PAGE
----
YOU, LARA: The Hobbit (Part 3)

Read Part One of The Hobbit here and Part Two here.

This is the final installment of The Hobbit.

The new costume is a unitard. It is spray-painted purple and green with glitter strewn through blobs of glue. Sewn to it are bits of fake seaweed. During performances, you learn, you will also wear the veiled hood and gloves of a ‘Death’ Halloween costume.

You enter the bathroom and assemble the components of the costume on your body.  When you emerge, and when you emerge, you leave a trail of sparkle and plastic leaves on the carpeted floor. Your sprint-sheened buttocks takes a shape you know as the shape of an ass, not a buttocks, and from under the curve of the unitard’s neck, the realization of breasts. Your face remains hidden behind Death’s mask. In the mirror, you are unrecognizable to yourself.

It is the most beautiful thing you have ever worn.

When you stand for evaluation in the center of the lobby, Dan enters and strolls right past you, his head down, hands in his pockets. You wonder if he practices walking like Woody Allen at home.

“Dan!” the cigarette woman calls. “What do you think?”

He stops. Turns. Your eyes meet his, and then they travel where glittered hills and valleys have grown. You have a strange, neon thought that you almost blurt, which is that you wish you could be in this production of The Hobbit forever.

He clears his throat, and nods, looking at you. “Yep. Yeah.”

Your solo, which has a square dance melody, has to sound creepy and menacing, so it is more like a musical hiss. In fact, those are the lyrics. It goes, “Fiddle, diddle, Gollum hissss/ Riddle, riddle, riddle me this.” Then you sing Bilbo a riddle, and she sings you the answer. Over the course of the song, you lose the Precious and get to lament for a good minute, using your rock as an outlet for your distress.

On opening night, you cause a child in the front row to cry.

The second night you and Whitney are in a fight because as you are waiting to go on backstage, bent like the emaciated and cursed creature you are, Patton looks over at one of the trolls and pretends to grab your ass.

I can’t help it, you telepathically communicate to Whitney as she consults with Braces in the corner of the dressing room, arms folded over her belted burlap sack. This is beyond my control, now, you think. You run your hand down your stomach with an absent mind, letting the hardened glue tickle your palm. Secretly, you like the power of being Gollum. It becomes you.

Your parents come on the third and final night, and you sing your heart out.

After the show your dad sings your song back to you. Then when he sees the expression on your face, he says, “No, no, you were good. Really.”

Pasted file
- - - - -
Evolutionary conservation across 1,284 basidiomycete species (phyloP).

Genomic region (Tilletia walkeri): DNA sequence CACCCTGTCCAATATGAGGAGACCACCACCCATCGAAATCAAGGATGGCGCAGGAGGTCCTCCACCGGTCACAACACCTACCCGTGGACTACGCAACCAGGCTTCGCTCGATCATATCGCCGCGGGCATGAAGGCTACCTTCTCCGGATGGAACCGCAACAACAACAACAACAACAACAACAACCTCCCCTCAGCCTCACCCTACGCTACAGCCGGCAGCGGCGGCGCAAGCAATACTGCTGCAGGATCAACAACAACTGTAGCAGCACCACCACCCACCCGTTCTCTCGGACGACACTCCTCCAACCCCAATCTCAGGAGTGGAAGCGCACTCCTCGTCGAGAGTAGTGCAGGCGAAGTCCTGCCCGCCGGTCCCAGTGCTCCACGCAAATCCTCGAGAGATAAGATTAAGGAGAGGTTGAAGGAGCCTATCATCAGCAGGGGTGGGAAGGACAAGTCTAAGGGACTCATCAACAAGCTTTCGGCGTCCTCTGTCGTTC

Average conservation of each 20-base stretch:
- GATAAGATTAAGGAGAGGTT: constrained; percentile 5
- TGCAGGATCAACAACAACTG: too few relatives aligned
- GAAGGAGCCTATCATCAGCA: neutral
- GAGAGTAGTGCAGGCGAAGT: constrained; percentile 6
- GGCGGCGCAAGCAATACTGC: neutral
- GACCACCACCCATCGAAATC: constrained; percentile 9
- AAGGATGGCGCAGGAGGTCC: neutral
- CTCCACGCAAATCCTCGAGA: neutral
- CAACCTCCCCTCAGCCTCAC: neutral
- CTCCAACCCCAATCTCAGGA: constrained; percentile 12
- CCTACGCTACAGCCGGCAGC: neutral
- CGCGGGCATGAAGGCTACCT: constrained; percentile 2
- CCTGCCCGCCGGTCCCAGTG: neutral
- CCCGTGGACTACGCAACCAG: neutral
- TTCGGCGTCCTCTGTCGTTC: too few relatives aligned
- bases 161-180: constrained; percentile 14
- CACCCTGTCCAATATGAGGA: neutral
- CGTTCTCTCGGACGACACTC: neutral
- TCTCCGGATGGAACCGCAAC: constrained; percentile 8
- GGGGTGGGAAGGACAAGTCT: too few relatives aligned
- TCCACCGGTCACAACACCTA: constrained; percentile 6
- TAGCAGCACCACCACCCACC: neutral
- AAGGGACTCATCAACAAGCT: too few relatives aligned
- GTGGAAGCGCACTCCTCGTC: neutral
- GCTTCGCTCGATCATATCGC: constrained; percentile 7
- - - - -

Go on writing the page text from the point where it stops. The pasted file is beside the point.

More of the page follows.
When they leave, the cast gathers in the dressing room for notes. The dragon Smaug bites his nails next to his paper mache head. Dwarves do small versions of their choreographed dances together. Bilbo massages Gandalf’s neck. They all drape over one another in the strange, casual combinations that come about when people are in a production together, but will never happen again outside of the theater building. Like camp, or jail.

The woman with the cigarette voice, Dan, and Hink enter. “Bravo!” they say. “Bravo!”

You feel moisture or some form of coldness under the spandex of the unitard, sticking it to your skin. Across the room, Dan is perhaps looking at you, or perhaps looking off into space. You had removed your Death hood earlier to talk to your parents, but now you put it back on.

After notes, most of the cast has now changed out of their costumes back into their special occasion Aeropostale shirts. You remain, your feet still bare. People think it’s funny you haven’t taken off the unitard. You let them think that. You perch on a stool over their game of Trivial Pursuit, saying the answers quietly as you tuck your fingers under your thighs.

Root beer is poured. You have no desire for root beer. You drift among the crowds a shadow, your hood beginning to make the air smell like something plastic that shouldn’t be a near a nose or mouth.

“Hey, you.” A voice behind you. “We, uh. We need to put your costume back in the warehouse.”

It is Dan. You turn to face him.

You wonder if he remembers the first night the two of you AIM-ed until three in the morning. His screen name is PaperbackWriter. Yours is lara3406. 34, your basketball number, and 06, the year you will graduate high school. You told him that you and your dad would sit around for hours, listening The Beatles Anthology, and that your favorite books are The Lord of the Rings and Catch-22. You told him that you had just recently stopped believing in God.

PaperbackWriter: I’ve never met anyone like you.

lara3406: I’ve never met anyone like you, either.

Dan moves closer, smiling. “Are you going to take it off?” This is probably the closest he has ever stood to you for a long period of time, even closer than that time the two of you waited for a table at Chili’s.

“I guess,” you say, muffled by the fabric.

“What was that?”

But if you take off the Gollum costume, it will all be over. You will no longer be Gollum in relation to Dan, or anyone in relation to Dan, for that matter. You will have to come back out of the mountain, away from the rocks, wearing your own clothes. You are fifteen and you have not yet thought of the possibility that people could want you when you are wearing your own clothes. You are fifteen and you were lamenting the loss of the Ring, but then it came back to you every night, and now it won’t. You are fifteen and you have not yet discovered the possibility that things cannot last forever.

So you tell him, “Give me a minute,” and you back away.

And then you do it. You find a corner behind a curtain, and you sit a second before Gollum goes away. You sit there behind the criss-crossed fabric in the dark, listening to the laughter, and you take a minute longer.

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